Beware of false pessimism
By Lisa Ackerman
When Temple Grandin’s life story was featured in a fantastic, academy award winning HBO movie the scene between the psychologist and Temple’s mom Eustacia made me cry for two reasons (1.) For one, it’s heartbreaking to hear the autism diagnosis followed by no cure, nothing you can do, and to consider institutionalization. The second reason; my family heard almost the identical story and prognosis 50 years later.
One would think that maybe after 50 years, progress would have been made in the delivery of a diagnosis. One would hope. Sadly, this same story plays out every week at TACA during support meetings, calls, and emails from hundreds of families each year.
While working at TACA for 12 years I’ve met thousands of families. The first time I meet them they are the definition of scared. Most of them have recently had a child diagnosed with autism. They look lost, fearful for their child’s future, and not wanting to accept the dismal prognosis. It doesn’t feel right to give up.
After seeing that same once lost family at TACA meetings, their follow up emails and run-ins at conferences and local health food stores, I see things about them change; for the better. They stand taller and feel more engaged. They found a new emotion; hope. Followed by actions they can take to help their kid. That hope fueled them to take positive steps forward.
While I agree hope needs to be followed by best practices along with help to get through the journey, not every family experiences the same results with every treatment and therapy. What I do know is that the last five years has generated a tremendous amount of new research and treatment options. Much has improved. Again, some more hope!
This leads me back to the tile of this blog. What’s with all the false pessimism at diagnosis? One TACA mom said it best to me “Hope gets me out of bed in the morning!” I’d prefer this TACA mom’s view versus some specialists view about no hope without a working crystal ball.
I rather live a life filled with hope even if it’s a small amount, even though my son takes back steps occasionally, and he still has delays between those of his typical peers and current skills. I choose hope. I celebrate his victories and help find answers for the rest. I accept and love him, working towards the goal of recovery and back pocket the goal of independence for my son.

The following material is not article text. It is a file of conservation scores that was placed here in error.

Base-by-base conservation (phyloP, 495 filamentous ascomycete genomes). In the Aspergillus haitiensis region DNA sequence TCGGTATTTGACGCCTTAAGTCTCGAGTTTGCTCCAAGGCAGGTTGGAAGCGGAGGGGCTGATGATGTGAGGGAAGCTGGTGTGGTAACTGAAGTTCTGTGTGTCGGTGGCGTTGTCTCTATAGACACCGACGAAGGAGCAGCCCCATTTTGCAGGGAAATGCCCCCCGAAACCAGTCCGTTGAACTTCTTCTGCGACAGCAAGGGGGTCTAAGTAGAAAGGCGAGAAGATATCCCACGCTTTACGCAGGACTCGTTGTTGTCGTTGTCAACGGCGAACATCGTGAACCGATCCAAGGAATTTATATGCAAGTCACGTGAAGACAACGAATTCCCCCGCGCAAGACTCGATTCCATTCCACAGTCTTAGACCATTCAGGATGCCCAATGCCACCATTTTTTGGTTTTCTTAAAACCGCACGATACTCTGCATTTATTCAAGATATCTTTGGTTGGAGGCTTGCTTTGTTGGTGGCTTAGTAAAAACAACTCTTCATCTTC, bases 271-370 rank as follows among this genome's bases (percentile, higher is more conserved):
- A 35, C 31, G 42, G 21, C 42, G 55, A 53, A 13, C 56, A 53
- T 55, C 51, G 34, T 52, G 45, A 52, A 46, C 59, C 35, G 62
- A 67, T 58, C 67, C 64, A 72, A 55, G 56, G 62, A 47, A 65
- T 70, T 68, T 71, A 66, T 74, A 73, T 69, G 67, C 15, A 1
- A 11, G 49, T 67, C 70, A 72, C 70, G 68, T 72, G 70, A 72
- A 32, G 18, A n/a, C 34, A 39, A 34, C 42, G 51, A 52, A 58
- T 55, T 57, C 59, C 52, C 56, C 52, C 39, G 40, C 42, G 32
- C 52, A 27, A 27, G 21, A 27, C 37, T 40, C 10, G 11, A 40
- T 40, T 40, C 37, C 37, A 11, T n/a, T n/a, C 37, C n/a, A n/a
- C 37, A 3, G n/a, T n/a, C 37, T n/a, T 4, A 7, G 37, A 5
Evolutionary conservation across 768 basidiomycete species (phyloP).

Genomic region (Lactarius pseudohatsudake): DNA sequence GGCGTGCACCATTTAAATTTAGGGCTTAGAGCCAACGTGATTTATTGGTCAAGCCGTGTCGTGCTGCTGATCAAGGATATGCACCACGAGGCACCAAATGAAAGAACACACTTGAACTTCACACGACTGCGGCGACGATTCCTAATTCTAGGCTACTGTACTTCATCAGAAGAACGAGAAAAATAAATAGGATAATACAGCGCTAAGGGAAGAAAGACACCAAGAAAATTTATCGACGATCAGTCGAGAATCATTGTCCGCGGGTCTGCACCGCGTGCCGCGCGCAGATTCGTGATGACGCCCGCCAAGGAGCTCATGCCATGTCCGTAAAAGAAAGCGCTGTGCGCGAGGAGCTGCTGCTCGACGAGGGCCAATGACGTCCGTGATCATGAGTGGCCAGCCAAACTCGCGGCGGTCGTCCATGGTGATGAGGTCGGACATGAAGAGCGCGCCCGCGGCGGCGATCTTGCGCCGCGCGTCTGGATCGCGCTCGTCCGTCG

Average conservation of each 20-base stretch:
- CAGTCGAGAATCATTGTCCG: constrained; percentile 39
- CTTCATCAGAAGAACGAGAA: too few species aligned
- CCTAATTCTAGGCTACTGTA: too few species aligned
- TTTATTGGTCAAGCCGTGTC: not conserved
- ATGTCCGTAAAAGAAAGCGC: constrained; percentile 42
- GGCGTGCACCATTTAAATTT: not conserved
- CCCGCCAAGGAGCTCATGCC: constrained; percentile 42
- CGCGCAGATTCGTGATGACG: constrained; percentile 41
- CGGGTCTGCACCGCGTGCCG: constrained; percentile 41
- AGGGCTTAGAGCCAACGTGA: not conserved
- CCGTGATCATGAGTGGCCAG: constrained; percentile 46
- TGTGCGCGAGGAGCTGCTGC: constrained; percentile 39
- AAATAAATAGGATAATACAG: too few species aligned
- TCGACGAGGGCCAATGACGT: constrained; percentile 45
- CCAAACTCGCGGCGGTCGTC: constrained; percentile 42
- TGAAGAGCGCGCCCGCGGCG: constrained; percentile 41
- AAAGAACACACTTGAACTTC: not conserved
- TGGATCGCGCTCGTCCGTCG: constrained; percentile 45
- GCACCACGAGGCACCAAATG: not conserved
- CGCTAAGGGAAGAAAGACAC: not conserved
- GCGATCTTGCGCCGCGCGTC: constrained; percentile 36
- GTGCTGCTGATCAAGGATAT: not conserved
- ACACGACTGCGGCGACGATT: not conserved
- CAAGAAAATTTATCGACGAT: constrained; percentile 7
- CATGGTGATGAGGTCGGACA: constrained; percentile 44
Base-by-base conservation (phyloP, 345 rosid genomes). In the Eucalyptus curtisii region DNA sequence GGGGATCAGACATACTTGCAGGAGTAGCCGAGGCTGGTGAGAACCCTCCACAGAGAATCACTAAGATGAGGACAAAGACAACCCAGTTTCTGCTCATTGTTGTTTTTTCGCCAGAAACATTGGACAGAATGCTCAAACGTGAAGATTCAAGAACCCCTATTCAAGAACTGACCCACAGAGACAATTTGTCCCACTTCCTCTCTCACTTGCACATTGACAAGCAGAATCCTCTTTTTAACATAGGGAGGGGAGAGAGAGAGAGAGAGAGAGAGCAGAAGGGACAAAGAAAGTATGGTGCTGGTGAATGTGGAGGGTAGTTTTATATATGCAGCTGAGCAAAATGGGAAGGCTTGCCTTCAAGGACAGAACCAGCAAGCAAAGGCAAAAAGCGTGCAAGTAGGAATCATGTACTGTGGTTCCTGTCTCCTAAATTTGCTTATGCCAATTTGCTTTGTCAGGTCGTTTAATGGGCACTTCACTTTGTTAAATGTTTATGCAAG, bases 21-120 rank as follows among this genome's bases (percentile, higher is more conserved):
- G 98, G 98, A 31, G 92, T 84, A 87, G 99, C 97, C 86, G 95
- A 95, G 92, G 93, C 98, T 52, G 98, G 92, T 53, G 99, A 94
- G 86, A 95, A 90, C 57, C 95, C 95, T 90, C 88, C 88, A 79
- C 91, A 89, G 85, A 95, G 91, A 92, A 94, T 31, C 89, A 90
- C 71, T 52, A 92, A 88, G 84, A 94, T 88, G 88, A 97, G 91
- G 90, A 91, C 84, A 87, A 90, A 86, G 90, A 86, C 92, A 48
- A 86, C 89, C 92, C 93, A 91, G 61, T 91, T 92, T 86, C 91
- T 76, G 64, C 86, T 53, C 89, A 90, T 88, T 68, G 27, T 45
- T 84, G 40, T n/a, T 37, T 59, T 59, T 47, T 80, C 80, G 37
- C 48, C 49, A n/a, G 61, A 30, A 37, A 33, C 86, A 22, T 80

The false pessimism theory is a different story. What purpose does it serve? How do we know what is in store for a very young child at the time of an autism diagnosis? How do we know what a child can be if we don’t try? What if there are some families that don’t wish to give up? What if these experts are wrong about no hope and no cure for many kids with an autism diagnosis?
What’s wonderful for a family is marching down the list of options which can be started at any time. Here are the resources for families:
- Blueprints: navigate your steps using best practices
- Mentors: obtain a free TACA mentor to help you along the way
- Live Chat: ask questions when you are stuck
- Meetings: plug into your community for additional education and support
- Everything on a budget
- Who pays for what?
All these resources are free for families. TACA is building more tools based on the generosity of donors.
Another mom said something very inspirational to me “TACA makes hope a verb. Thanks!” I agree. Hope with help can be powerful, and can also lead to positive action. I am not sure what false pessimism leads to.
For autism awareness action month, watch the Temple Grandin HBO movie. It is a wonderful depiction of all facets of autism and she is a hero to many families. Then, for families living with autism, serve up a heaping portion of hope. There is work to do. TACA is here to help!